Tuesday May 18, 2010
Tween Tuesdays is a meme I first saw at Green Bean Teen Queen and really liked because she is also a librarian who deals with teens and tweens. So, since most of my blog is devoted to YA and teen books I figured that on Tuesdays I can do posts for all the tweeners out there!
Attack of the Fluffy Bunnies
by Andrea Beaty
Illustrated by Dan Santat
May 1, 2010
Goodreads Summary: When Joules and Kevin Rockman’s parents drop them off at Camp Whatsitooya on their way to an International Spamathon, the twins expect a summer of marshmallows, campfires, and canoe trips. What they do not expect is to defend the earth from an invasion of sugar-addicted, murderous, seven-foot-tall rabbits from another galaxy.
Happily, the Rockman twins, veteran watchers of the Late, Late, Late Creepy Show for Insomniacs, are unusually well-prepared for dealing with monstrous beings from outer space. If only their fellow campers were so lucky.
Review: A super fun, silly tale that will have kids lining up to read this one. Seriously...is there anything funnier than giant seven-foot-tall bunnies dead set on taking over mankind??!!
Lucky for us all the Rockman twins know exactly how scary movies work...acting or saying the wrong thing will have you locked in as the character in the movie who is surely first to "kick the bucket." Then, when the camp counselors start acting "funny" Joules and Kevin know that it is up to them to save the day!
This book is hilarious and the random comic style illustrations throughout the book will draw in some of those reluctant readers. My favorite line from the book? "Spam, unnaturally square, unnaturally good"...oh, you've got to love that one!
The Popularity Papers
Written & Illustrated by Amy Ignatow
April 1, 2010
Goodreads Summary: Lydia Goldblatt and Julie Graham-Chang are best friends with one goal: to crack the code of popularity. Lydia’s the bold one: aspiring theater star, stick-fighting enthusiast, human guinea pig. Julie’s the shy one: observer and artist, accidental field hockey star, faithful recorder. In this notebook they write down their observations and carry out experiments to try to determine what makes the popular girls tick.
But somehow, when Lydia and Julie try to imitate the popular girls, their efforts don’t translate into instant popularity. Lydia ends up with a bald spot, their parents won’t stop yelling, and Julie finds herself the number-one crush of Roland Asbjørnsen. Worse, they seem to be drifting farther and farther from their goal—and each other.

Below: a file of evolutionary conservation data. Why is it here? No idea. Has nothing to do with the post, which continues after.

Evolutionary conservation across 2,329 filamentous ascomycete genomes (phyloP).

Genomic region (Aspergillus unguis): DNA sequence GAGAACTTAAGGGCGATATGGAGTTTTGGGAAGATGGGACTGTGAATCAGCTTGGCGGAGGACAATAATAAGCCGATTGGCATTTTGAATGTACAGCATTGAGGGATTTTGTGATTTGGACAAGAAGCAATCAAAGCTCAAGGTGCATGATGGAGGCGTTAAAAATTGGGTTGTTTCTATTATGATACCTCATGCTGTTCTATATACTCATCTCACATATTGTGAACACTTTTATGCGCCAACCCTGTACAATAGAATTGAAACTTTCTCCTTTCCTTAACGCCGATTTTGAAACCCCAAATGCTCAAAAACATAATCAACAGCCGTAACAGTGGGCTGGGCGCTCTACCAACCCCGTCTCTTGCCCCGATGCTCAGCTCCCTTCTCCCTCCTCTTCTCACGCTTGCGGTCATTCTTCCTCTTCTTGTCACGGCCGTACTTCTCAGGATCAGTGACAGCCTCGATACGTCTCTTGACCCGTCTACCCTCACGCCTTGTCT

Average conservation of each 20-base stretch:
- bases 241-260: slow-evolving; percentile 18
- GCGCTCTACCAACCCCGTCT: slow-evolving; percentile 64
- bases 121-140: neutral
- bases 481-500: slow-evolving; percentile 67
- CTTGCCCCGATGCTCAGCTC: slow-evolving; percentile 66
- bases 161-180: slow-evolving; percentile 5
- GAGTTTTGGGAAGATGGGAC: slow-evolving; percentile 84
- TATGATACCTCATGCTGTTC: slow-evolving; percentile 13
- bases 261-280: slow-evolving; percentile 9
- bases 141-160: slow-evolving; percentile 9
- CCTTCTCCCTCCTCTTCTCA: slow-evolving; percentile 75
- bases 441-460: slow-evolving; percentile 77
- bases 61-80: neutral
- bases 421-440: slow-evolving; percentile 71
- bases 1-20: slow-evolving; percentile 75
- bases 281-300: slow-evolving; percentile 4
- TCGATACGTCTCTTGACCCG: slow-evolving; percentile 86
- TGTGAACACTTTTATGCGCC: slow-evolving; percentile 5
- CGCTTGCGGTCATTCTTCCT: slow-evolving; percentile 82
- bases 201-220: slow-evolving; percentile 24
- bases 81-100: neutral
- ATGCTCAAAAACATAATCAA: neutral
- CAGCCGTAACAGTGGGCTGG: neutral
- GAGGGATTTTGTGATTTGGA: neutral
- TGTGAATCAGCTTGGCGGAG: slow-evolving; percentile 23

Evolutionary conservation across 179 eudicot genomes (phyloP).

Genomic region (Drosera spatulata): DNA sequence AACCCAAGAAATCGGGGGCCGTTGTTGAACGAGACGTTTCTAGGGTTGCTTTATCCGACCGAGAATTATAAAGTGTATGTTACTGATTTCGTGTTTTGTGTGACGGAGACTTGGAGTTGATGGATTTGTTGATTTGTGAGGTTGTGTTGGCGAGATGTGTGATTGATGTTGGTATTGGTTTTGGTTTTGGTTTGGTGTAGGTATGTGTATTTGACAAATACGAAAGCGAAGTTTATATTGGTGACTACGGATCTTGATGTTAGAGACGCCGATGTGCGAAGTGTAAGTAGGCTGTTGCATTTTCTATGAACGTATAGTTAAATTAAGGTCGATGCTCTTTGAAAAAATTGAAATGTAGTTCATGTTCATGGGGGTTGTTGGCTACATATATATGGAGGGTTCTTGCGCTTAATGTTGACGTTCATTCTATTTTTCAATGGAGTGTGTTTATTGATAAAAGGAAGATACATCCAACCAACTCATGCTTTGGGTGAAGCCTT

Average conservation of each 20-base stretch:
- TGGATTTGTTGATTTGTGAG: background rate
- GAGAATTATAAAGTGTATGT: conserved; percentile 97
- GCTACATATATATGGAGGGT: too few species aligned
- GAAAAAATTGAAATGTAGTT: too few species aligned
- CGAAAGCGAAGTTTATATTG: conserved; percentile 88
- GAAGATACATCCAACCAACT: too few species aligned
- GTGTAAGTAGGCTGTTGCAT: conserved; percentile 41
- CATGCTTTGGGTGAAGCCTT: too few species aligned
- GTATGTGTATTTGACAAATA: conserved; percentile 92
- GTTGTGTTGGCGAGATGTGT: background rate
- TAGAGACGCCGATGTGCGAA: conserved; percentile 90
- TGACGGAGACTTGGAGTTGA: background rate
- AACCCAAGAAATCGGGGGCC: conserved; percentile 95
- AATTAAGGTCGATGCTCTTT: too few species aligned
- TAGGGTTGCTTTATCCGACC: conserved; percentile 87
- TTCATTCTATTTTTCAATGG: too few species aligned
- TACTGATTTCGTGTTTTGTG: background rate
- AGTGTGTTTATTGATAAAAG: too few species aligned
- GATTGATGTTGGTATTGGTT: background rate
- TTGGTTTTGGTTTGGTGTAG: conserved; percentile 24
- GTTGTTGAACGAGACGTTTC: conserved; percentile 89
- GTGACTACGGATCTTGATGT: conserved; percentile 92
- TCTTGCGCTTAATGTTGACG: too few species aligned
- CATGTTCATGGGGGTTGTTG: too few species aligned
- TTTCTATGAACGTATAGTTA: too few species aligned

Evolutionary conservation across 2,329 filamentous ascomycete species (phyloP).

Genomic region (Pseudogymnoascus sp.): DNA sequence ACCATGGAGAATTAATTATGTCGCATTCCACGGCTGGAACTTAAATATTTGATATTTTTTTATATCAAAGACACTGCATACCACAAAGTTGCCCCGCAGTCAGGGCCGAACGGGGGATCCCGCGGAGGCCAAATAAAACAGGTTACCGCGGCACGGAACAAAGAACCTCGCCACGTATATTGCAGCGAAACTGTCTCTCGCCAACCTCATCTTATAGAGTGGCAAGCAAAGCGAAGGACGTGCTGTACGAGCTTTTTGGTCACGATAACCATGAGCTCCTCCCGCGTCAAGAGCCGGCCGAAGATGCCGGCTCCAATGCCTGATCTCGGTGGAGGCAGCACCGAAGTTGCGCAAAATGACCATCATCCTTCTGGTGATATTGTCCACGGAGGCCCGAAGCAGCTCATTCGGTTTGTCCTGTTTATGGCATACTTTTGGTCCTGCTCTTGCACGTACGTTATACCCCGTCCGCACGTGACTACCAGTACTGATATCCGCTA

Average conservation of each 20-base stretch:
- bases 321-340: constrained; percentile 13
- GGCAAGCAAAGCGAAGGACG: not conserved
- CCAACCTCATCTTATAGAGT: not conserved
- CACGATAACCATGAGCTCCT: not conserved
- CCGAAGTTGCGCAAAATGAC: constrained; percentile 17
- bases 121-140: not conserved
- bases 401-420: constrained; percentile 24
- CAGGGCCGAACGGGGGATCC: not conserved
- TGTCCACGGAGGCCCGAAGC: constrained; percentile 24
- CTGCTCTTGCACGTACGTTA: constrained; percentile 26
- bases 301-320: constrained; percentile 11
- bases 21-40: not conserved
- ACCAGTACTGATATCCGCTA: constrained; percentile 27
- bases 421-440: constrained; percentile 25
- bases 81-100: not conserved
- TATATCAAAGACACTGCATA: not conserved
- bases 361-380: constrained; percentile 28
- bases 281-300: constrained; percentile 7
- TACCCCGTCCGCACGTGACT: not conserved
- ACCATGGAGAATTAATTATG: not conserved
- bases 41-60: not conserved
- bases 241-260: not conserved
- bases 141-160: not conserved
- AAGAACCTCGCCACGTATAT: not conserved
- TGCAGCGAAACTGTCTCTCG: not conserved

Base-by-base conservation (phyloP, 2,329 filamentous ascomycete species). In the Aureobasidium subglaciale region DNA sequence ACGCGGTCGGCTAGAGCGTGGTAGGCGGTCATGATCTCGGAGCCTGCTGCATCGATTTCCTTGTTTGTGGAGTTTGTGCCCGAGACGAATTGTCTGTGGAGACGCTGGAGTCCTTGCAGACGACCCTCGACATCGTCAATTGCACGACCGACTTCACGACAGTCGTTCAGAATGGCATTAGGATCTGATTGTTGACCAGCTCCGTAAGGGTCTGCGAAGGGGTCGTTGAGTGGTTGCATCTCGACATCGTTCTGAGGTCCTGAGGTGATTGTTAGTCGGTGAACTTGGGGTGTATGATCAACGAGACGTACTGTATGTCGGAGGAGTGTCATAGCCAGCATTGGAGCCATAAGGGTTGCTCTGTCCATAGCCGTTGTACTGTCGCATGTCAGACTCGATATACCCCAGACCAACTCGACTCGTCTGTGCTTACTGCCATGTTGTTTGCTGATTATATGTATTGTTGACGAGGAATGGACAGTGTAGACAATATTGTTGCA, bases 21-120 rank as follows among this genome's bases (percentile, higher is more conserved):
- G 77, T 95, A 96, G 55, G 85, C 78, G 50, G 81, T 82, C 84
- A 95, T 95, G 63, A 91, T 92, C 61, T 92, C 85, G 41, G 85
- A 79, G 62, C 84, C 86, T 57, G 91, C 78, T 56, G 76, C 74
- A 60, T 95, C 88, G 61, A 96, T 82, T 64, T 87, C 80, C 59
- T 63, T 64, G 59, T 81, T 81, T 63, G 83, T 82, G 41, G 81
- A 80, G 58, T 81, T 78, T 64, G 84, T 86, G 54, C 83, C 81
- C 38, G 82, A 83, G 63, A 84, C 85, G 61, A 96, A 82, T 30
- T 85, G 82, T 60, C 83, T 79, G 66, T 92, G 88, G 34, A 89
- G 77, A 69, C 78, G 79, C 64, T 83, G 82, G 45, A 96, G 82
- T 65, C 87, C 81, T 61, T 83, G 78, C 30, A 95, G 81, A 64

Review: My most favorite thing about this book are the AWESOME illustrations! They are so very cool that they just kept me reading (the story is pretty good too!) The "hand-written" notes and colored pencil illustrations just give this book total overall appeal.
On a mission to be more popular in their transition from elementary to middle school, Lydia and Julie start a journal together documenting their research and experiments on their quest to popularity. Their guide? Taking note of what makes the already popular girls popular...
As in most transitions from elementary to middle school, things don't always go as planned. As Lydia and Julie meet new people and new interests develop they face new challenges including their friendship.
A heartwarming and at times laugh-out-loud read. I highly recommend this read (in fact I directly emailed a bunch of librarians to make sure they buy this book for their libraries!) It will be awesome for reluctant readers...a definite "girly" version of Diary of a Wimpy Kid but with a little bit more flair!
How I Nicky Flynn Finally Get a Life (and a Dog)
by Art Corriveau
May 1, 2010
Goodreads Summary: Nicky Flynn’s life just got a whole lot harder. His parents are going through a messy divorce, and as a result he’s starting a new life, in a new city, in a new school. Now his mom has brought home Reggie, an eighty-pound German shepherd fresh from the animal shelter, who used to be a seeing-eye dog. At first Nick isn’t sure about this canine intrusion—it’s just another in a series of difficult changes.
Soon, however, Nick is on the path to finding out why a seeing-eye dog would be left at an animal shelter, and along the way discovers that Reggie is a true friend that Nick can rely on. But when he tries to reconnect with his dad, Nick puts everything on the line, including the life of his new best friend.
Review: Every so often a book comes a long that really hits home when it comes to the issues that kids can really relate to. You can only imagine how many kids I talk to throughout the year who are currently or in the recent past, dealing with divorce and some sort of upheaval different than their pre-divorce life. This book really hits the mark and catches all the little pitfalls that lie along the path of divorce and separation.
Feeling rejected by his father and responsible for his mother, Nicky is overly mature for a 12 year-old (his mother often refers to him as acting more like a 40 year-old than a 12 year-old.) This leads to some anger management issues that sometimes get in the way and its obvious that what Nicky thinks and what he actually says and does are two different things.
The climax of the story is when Nicky risks losing his newly found friend and sidekick Reggie in an effort to reconnect with a father who may not have the best of intentions. A heartwarming story that will connect with a lot of readers.